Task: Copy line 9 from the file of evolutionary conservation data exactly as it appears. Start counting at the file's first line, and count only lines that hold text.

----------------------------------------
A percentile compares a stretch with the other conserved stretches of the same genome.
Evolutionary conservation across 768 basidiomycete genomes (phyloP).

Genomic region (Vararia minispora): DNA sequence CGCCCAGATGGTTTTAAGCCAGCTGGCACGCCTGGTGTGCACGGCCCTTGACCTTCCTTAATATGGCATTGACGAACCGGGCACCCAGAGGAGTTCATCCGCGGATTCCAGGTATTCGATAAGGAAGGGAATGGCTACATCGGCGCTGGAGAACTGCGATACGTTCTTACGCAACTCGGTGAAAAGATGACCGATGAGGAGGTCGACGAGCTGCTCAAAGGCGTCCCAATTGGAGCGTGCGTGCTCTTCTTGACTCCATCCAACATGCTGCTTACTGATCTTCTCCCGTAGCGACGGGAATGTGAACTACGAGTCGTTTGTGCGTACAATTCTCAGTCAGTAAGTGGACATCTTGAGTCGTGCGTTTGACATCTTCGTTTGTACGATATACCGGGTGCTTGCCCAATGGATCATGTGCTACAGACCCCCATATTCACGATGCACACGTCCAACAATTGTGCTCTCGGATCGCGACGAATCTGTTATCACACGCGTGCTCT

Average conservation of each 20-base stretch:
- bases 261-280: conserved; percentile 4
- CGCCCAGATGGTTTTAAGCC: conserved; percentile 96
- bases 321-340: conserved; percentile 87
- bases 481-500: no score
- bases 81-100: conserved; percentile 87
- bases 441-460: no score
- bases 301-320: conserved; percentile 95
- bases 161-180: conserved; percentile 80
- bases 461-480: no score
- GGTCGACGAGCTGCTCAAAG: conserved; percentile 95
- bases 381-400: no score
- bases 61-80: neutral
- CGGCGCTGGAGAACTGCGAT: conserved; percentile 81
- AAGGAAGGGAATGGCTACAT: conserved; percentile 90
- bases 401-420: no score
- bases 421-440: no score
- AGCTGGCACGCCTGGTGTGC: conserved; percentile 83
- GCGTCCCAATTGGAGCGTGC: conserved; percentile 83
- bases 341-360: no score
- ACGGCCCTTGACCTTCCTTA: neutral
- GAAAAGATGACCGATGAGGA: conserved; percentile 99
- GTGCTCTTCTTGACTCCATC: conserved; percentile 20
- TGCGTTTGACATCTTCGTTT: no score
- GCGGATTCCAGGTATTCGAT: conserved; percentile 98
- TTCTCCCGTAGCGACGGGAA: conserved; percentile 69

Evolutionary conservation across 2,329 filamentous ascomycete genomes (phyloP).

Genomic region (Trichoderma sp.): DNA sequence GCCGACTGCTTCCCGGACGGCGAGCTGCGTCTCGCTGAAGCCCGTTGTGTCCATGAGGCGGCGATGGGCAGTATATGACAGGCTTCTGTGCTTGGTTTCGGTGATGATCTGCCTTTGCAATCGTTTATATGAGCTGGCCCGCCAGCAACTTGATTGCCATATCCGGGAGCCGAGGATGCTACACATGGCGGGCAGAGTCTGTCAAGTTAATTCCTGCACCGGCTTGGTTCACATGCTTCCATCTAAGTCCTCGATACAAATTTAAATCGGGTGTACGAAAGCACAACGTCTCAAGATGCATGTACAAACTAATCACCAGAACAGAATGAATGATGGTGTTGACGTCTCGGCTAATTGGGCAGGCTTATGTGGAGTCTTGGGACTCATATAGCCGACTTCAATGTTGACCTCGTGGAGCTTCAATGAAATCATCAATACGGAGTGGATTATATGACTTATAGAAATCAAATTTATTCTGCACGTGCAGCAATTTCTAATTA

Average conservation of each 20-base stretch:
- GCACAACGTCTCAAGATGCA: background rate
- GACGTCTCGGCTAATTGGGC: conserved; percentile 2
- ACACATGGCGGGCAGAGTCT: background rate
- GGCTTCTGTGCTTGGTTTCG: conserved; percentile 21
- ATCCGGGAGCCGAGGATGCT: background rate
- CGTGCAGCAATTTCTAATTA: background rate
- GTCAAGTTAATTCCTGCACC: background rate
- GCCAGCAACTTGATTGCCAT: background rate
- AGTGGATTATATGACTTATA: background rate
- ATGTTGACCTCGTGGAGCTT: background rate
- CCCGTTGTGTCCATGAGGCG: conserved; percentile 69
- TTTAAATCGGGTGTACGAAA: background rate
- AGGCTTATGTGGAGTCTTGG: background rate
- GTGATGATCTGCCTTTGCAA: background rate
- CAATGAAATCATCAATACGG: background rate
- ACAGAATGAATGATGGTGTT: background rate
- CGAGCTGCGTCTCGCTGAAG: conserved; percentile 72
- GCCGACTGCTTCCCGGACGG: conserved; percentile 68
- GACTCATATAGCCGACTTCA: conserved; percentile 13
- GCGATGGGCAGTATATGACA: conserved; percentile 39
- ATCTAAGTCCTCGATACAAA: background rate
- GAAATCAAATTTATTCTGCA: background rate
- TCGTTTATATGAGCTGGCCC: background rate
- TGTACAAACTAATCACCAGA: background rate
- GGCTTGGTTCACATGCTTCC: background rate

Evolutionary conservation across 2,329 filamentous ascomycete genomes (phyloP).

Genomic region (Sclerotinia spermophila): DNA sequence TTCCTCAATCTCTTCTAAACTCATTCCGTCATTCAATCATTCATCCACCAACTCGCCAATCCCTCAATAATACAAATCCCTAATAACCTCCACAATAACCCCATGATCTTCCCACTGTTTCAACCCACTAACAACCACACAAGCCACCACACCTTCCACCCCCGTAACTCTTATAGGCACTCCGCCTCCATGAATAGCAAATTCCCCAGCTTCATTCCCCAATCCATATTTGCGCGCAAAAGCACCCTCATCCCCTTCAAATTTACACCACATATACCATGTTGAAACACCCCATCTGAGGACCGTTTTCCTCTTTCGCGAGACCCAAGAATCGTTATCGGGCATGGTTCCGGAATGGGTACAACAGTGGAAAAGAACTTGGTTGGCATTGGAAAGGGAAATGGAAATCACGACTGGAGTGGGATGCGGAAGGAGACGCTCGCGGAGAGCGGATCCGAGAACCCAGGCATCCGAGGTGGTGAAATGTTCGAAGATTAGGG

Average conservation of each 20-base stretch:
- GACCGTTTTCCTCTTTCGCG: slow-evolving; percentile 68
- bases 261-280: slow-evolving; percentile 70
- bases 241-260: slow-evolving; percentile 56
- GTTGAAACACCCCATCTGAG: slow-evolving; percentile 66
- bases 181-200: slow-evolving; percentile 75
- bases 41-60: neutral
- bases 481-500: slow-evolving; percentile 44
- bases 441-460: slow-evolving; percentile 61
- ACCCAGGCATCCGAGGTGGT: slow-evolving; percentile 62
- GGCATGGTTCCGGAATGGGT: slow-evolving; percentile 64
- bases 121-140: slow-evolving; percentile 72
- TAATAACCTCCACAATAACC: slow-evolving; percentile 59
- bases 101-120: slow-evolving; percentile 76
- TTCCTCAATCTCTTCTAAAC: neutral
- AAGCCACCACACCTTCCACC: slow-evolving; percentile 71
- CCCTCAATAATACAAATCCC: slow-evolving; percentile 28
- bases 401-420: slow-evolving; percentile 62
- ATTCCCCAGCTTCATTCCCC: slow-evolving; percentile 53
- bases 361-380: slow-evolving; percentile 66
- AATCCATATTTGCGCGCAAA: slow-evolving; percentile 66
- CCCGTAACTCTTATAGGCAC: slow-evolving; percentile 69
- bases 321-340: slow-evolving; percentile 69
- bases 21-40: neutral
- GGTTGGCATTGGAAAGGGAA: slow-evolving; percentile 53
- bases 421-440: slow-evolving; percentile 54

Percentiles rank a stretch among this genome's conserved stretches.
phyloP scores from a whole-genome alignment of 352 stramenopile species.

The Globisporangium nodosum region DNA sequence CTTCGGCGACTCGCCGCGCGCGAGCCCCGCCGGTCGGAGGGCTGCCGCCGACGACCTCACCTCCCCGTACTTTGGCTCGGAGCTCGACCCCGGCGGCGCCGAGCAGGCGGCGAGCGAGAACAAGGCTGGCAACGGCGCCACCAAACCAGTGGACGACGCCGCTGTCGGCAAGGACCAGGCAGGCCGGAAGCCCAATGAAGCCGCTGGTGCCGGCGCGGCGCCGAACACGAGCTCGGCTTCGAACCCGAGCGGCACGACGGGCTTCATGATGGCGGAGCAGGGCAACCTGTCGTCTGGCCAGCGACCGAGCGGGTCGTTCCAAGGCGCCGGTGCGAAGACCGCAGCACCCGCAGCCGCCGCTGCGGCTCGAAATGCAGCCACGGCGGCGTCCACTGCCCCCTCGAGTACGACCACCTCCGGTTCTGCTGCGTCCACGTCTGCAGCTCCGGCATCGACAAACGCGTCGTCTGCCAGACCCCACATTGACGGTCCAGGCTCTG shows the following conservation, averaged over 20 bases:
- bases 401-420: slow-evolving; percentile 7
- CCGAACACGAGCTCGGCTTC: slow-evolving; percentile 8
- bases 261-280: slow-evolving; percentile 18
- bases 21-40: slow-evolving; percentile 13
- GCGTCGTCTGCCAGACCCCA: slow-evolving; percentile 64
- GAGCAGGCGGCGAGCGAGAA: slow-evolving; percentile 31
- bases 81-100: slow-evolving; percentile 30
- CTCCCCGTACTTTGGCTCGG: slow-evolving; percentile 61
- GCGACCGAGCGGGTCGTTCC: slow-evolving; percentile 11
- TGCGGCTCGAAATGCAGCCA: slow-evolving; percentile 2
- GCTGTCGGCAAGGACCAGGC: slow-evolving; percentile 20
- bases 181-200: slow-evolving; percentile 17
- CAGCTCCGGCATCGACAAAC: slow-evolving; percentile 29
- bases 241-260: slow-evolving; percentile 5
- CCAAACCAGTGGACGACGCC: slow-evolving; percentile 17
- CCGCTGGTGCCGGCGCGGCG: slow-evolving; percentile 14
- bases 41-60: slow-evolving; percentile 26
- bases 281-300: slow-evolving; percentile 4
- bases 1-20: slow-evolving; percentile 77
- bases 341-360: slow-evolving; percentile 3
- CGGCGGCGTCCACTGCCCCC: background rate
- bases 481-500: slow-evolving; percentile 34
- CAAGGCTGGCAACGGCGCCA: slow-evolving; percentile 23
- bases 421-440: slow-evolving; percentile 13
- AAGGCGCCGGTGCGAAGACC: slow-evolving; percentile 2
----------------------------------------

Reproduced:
- bases 81-100: conserved; percentile 87